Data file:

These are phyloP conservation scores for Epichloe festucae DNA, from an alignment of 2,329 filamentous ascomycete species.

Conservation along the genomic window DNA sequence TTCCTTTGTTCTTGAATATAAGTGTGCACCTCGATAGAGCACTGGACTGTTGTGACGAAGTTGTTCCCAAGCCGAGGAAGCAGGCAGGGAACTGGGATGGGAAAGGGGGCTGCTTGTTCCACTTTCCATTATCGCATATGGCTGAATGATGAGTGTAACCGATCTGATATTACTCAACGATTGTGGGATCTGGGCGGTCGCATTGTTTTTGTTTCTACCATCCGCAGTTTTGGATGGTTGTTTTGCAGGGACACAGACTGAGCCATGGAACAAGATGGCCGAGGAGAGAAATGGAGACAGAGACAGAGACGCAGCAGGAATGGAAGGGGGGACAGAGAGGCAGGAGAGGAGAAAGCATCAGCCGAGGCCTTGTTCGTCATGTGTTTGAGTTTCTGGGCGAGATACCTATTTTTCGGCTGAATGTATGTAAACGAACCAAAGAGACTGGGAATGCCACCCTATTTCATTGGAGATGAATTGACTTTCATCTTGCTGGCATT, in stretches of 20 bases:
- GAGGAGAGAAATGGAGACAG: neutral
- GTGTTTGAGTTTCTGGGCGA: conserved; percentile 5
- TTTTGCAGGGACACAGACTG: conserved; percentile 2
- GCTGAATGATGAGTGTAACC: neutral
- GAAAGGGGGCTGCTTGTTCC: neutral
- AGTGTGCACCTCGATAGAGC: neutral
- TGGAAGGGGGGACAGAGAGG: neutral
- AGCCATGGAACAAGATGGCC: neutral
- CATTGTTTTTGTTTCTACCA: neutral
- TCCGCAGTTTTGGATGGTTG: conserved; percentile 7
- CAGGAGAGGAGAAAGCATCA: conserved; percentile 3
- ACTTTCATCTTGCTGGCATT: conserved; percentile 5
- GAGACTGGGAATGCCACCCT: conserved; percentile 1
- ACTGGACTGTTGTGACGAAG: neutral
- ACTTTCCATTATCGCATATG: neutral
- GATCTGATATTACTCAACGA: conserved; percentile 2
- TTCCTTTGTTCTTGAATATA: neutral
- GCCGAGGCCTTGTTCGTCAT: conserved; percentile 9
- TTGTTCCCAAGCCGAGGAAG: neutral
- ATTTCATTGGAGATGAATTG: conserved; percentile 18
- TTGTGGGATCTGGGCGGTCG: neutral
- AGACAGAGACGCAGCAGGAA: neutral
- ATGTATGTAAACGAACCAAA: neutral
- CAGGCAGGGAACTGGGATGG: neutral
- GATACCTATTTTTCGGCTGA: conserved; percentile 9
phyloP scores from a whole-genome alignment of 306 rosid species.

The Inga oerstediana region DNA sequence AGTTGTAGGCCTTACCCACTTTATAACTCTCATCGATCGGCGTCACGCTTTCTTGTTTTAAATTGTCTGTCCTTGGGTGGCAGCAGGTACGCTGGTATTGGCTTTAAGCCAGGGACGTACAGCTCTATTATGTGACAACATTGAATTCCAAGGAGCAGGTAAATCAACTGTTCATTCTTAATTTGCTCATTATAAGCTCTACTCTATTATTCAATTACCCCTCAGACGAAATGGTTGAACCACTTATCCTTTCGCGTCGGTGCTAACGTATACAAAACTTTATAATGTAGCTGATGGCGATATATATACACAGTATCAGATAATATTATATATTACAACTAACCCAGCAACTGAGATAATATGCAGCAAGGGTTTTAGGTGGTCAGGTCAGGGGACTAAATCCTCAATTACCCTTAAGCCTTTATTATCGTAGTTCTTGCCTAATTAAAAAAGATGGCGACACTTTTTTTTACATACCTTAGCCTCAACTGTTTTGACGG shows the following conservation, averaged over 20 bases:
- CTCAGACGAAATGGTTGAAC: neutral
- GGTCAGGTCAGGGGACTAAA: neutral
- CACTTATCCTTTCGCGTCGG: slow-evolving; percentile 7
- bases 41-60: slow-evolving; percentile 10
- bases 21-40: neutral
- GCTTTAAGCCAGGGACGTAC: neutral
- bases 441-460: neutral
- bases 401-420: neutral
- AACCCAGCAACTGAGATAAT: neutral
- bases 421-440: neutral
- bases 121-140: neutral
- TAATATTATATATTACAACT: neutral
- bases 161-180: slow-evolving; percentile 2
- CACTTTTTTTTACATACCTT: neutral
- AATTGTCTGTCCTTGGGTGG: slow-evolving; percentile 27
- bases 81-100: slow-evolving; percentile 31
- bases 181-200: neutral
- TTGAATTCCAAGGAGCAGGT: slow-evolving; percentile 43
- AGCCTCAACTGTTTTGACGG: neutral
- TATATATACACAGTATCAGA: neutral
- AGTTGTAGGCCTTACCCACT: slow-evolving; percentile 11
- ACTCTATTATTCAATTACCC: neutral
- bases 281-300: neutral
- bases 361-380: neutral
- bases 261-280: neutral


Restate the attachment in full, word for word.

These are phyloP conservation scores for Epichloe festucae DNA, from an alignment of 2,329 filamentous ascomycete species.

Conservation along the genomic window DNA sequence TTCCTTTGTTCTTGAATATAAGTGTGCACCTCGATAGAGCACTGGACTGTTGTGACGAAGTTGTTCCCAAGCCGAGGAAGCAGGCAGGGAACTGGGATGGGAAAGGGGGCTGCTTGTTCCACTTTCCATTATCGCATATGGCTGAATGATGAGTGTAACCGATCTGATATTACTCAACGATTGTGGGATCTGGGCGGTCGCATTGTTTTTGTTTCTACCATCCGCAGTTTTGGATGGTTGTTTTGCAGGGACACAGACTGAGCCATGGAACAAGATGGCCGAGGAGAGAAATGGAGACAGAGACAGAGACGCAGCAGGAATGGAAGGGGGGACAGAGAGGCAGGAGAGGAGAAAGCATCAGCCGAGGCCTTGTTCGTCATGTGTTTGAGTTTCTGGGCGAGATACCTATTTTTCGGCTGAATGTATGTAAACGAACCAAAGAGACTGGGAATGCCACCCTATTTCATTGGAGATGAATTGACTTTCATCTTGCTGGCATT, in stretches of 20 bases:
- GAGGAGAGAAATGGAGACAG: neutral
- GTGTTTGAGTTTCTGGGCGA: conserved; percentile 5
- TTTTGCAGGGACACAGACTG: conserved; percentile 2
- GCTGAATGATGAGTGTAACC: neutral
- GAAAGGGGGCTGCTTGTTCC: neutral
- AGTGTGCACCTCGATAGAGC: neutral
- TGGAAGGGGGGACAGAGAGG: neutral
- AGCCATGGAACAAGATGGCC: neutral
- CATTGTTTTTGTTTCTACCA: neutral
- TCCGCAGTTTTGGATGGTTG: conserved; percentile 7
- CAGGAGAGGAGAAAGCATCA: conserved; percentile 3
- ACTTTCATCTTGCTGGCATT: conserved; percentile 5
- GAGACTGGGAATGCCACCCT: conserved; percentile 1
- ACTGGACTGTTGTGACGAAG: neutral
- ACTTTCCATTATCGCATATG: neutral
- GATCTGATATTACTCAACGA: conserved; percentile 2
- TTCCTTTGTTCTTGAATATA: neutral
- GCCGAGGCCTTGTTCGTCAT: conserved; percentile 9
- TTGTTCCCAAGCCGAGGAAG: neutral
- ATTTCATTGGAGATGAATTG: conserved; percentile 18
- TTGTGGGATCTGGGCGGTCG: neutral
- AGACAGAGACGCAGCAGGAA: neutral
- ATGTATGTAAACGAACCAAA: neutral
- CAGGCAGGGAACTGGGATGG: neutral
- GATACCTATTTTTCGGCTGA: conserved; percentile 9
phyloP scores from a whole-genome alignment of 306 rosid species.

The Inga oerstediana region DNA sequence AGTTGTAGGCCTTACCCACTTTATAACTCTCATCGATCGGCGTCACGCTTTCTTGTTTTAAATTGTCTGTCCTTGGGTGGCAGCAGGTACGCTGGTATTGGCTTTAAGCCAGGGACGTACAGCTCTATTATGTGACAACATTGAATTCCAAGGAGCAGGTAAATCAACTGTTCATTCTTAATTTGCTCATTATAAGCTCTACTCTATTATTCAATTACCCCTCAGACGAAATGGTTGAACCACTTATCCTTTCGCGTCGGTGCTAACGTATACAAAACTTTATAATGTAGCTGATGGCGATATATATACACAGTATCAGATAATATTATATATTACAACTAACCCAGCAACTGAGATAATATGCAGCAAGGGTTTTAGGTGGTCAGGTCAGGGGACTAAATCCTCAATTACCCTTAAGCCTTTATTATCGTAGTTCTTGCCTAATTAAAAAAGATGGCGACACTTTTTTTTACATACCTTAGCCTCAACTGTTTTGACGG shows the following conservation, averaged over 20 bases:
- CTCAGACGAAATGGTTGAAC: neutral
- GGTCAGGTCAGGGGACTAAA: neutral
- CACTTATCCTTTCGCGTCGG: slow-evolving; percentile 7
- bases 41-60: slow-evolving; percentile 10
- bases 21-40: neutral
- GCTTTAAGCCAGGGACGTAC: neutral
- bases 441-460: neutral
- bases 401-420: neutral
- AACCCAGCAACTGAGATAAT: neutral
- bases 421-440: neutral
- bases 121-140: neutral
- TAATATTATATATTACAACT: neutral
- bases 161-180: slow-evolving; percentile 2
- CACTTTTTTTTACATACCTT: neutral
- AATTGTCTGTCCTTGGGTGG: slow-evolving; percentile 27
- bases 81-100: slow-evolving; percentile 31
- bases 181-200: neutral
- TTGAATTCCAAGGAGCAGGT: slow-evolving; percentile 43
- AGCCTCAACTGTTTTGACGG: neutral
- TATATATACACAGTATCAGA: neutral
- AGTTGTAGGCCTTACCCACT: slow-evolving; percentile 11
- ACTCTATTATTCAATTACCC: neutral
- bases 281-300: neutral
- bases 361-380: neutral
- bases 261-280: neutral